Coppola helms Mission to Planet 429
A pair of intergalactic alien space travelers and their hapless interpretations of life on Earth are the focus of Mission to Planet 429. The new mixed-media series for six- to nine-year-olds was created by filmmaker and son of legendary director Francis Coppola, Roman Coppola.
So how did Hollywood royalty end up making a kids series? It turns out Chicago PBS affiliate and prodco WTTW was looking to build a show around the idea of information literacy and ran the request by Coppola. What he’s come up with is a curriculum-based concept that aims to strengthen reading comprehension by showing kids how to gather information and providing them with strategies to understand their world.
Inspired by Coppola’s childhood love of the classic comedy team Laurel and Hardy, the aliens are sent to Planet 429, or Earth, and charged by their ruler with the mission to investigate specific things and places and report back. Highly intelligent on their home planet, the duo is completely clueless about life on Earth – creating a lot of misunderstandings and misinterpretations that serve to fuel the comedy while also educating the audience.
Coppola has also devised a unique aesthetic for the show – his team plans to shoot footage in different locations all over the world and superimpose live-action puppetry, filmed against a blue screen, onto those background shots. And Coppola says he’ll be keeping an eye out for little details in the live footage that can spawn additional comic bits. For example, pigeons pecking at the ground in a piazza in Italy could wind up pecking the feet of the alien explorers, thanks to the magic of editing.
The production will also make use of several different types of puppets to get various close-up and full-body shots. Coppola further explains that shooting in front of a blue screen will free up the puppeteers to work with a full range of motion, unlike those trapped behind a set wielding hand puppets, for example. The production team is considering adding CGI enhancements to the characters’ faces to boost their range of expressions, too.
Karen Gruenberg, the former EVP of content at Sesame Workshop who was brought on as executive producer by WTTW, says the 104 episodes are being produced as 11-minuters that can be adjoined by interstitials to create 52 half hours. Delivery is slated for early 2010 and WTTW is working with a budget of US$300,000 per ep. WTTW is actively seeking out co-production partners and Gruenberg says the production team is building storylines and assets that will work across platforms from the outset. She says the property’s a natural fit for interactive gaming, as kids could easily embark on their own virtual missions. A consumer products program built around the aliens and their various gadgets and tools that they use to explore 429 is also a possibility, she notes.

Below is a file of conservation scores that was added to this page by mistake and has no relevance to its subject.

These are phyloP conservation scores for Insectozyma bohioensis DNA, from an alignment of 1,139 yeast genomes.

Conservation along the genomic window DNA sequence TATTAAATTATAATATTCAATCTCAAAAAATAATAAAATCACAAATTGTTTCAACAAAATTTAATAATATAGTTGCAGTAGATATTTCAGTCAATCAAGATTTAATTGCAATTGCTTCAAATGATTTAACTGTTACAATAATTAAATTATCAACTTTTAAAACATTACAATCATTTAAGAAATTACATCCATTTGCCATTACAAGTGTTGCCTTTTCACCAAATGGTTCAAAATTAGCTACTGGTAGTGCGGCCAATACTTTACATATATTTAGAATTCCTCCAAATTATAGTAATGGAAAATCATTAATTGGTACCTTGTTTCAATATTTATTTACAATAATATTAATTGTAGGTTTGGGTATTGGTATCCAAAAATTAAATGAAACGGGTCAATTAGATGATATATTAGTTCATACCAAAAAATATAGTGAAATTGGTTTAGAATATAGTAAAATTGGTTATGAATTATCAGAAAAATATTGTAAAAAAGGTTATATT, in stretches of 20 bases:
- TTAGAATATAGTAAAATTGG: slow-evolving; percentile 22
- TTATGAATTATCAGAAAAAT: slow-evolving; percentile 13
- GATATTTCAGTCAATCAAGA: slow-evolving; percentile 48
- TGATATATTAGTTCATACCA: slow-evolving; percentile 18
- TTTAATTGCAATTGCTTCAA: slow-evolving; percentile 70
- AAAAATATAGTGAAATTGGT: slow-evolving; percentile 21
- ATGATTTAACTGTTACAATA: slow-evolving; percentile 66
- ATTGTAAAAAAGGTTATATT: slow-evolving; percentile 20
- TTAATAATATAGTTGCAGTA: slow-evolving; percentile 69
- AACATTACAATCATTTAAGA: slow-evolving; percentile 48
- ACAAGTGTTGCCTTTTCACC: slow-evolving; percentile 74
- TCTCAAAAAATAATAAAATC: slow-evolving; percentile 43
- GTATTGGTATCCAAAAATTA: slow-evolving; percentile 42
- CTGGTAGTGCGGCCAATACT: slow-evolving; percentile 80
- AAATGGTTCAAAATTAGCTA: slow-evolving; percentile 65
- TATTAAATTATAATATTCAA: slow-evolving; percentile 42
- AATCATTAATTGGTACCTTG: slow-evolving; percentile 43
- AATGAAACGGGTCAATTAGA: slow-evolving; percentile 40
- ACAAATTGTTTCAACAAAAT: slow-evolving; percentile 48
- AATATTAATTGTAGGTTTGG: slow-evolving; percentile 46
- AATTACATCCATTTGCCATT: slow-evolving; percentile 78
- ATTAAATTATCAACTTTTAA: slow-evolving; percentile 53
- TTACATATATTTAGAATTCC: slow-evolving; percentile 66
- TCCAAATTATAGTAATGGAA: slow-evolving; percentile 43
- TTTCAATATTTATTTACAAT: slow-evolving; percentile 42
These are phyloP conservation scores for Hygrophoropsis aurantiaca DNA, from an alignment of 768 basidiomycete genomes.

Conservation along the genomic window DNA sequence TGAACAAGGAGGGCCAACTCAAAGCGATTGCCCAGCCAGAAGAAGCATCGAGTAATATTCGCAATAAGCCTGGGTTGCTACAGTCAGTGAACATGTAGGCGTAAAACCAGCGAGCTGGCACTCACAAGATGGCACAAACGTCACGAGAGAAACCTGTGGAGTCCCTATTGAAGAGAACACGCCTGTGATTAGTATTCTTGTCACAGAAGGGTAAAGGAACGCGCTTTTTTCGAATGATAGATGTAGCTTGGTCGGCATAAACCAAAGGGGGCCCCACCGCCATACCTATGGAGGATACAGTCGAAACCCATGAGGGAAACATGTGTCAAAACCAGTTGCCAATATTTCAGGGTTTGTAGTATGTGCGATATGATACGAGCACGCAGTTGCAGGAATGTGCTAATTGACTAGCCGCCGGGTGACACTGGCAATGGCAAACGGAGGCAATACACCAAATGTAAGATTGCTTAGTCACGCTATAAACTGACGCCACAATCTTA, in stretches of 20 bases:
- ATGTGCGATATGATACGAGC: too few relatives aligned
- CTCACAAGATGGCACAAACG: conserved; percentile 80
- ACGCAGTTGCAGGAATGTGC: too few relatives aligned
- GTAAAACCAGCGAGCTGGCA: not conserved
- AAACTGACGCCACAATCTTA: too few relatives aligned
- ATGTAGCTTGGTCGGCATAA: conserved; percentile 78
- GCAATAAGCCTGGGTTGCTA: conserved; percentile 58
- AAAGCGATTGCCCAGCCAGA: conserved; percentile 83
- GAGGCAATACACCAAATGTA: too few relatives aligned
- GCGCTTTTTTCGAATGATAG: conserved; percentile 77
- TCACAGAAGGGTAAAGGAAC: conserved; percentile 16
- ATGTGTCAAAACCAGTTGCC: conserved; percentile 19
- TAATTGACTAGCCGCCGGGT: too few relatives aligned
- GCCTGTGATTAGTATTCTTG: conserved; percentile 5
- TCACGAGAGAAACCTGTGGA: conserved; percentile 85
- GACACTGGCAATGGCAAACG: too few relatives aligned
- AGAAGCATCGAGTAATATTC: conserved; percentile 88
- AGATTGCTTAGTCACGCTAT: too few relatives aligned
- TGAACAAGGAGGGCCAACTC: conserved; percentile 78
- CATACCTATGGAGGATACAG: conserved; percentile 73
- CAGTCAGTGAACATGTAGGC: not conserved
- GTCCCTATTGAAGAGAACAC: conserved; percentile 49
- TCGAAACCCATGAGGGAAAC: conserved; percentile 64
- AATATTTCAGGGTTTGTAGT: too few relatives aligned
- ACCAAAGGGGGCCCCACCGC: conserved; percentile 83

Studio B finds the truth is out there
Supernatural phenomena and a touch of suspense are in store for kids ages eight to 12 in Vancouver, Canada-based Studio B Productions’ new toon, Hillcrest Park. A group of four diverse, but typical teens acutely interested in the sighting of bizarre creatures, strange ghost-like occurrences and other out-of-this-world happenings occurring in the large park in the middle of their town are at the center of the 26 x 22-minute series.
Studio B director of development Jilliane Reinseth says the show crosses Scooby-Doo with a healthy dose of Lost and The X-Files. And while comedy is at its core, the series should have a good number of suspenseful nail-biting moments. Reinseth explains the kids did something in Hillcrest Park one day that coincided with the first weird happening, and they feel responsible for the unfortunate events that follow. Their ultimate goal is to contain whatever is causing the havoc and save the town, which will be revealed at the end of the season. As with The X-Files, the phenomena will affect the town, but its adults and local law enforcement will never quite put two and two together when it comes to explaining the resulting strange behavior of its citizens.
In one particular episode, a beast made of magnetic shavings devours metal objects in the park to grow and feed its magnetic field. When it starts trying to consume boats with metal bottoms anchored at the local yacht club, the kids know they have to do something.
Working with a budget of US$300,000 per episode, Reinseth says Studio B is looking for co-pro partners and has fielded initial interest from a US major and some European broadcasters, but no deals have been inked yet. In terms of an off-channel strategy, she says a character-specific blog or a series of web shorts to accompany the show is on the table.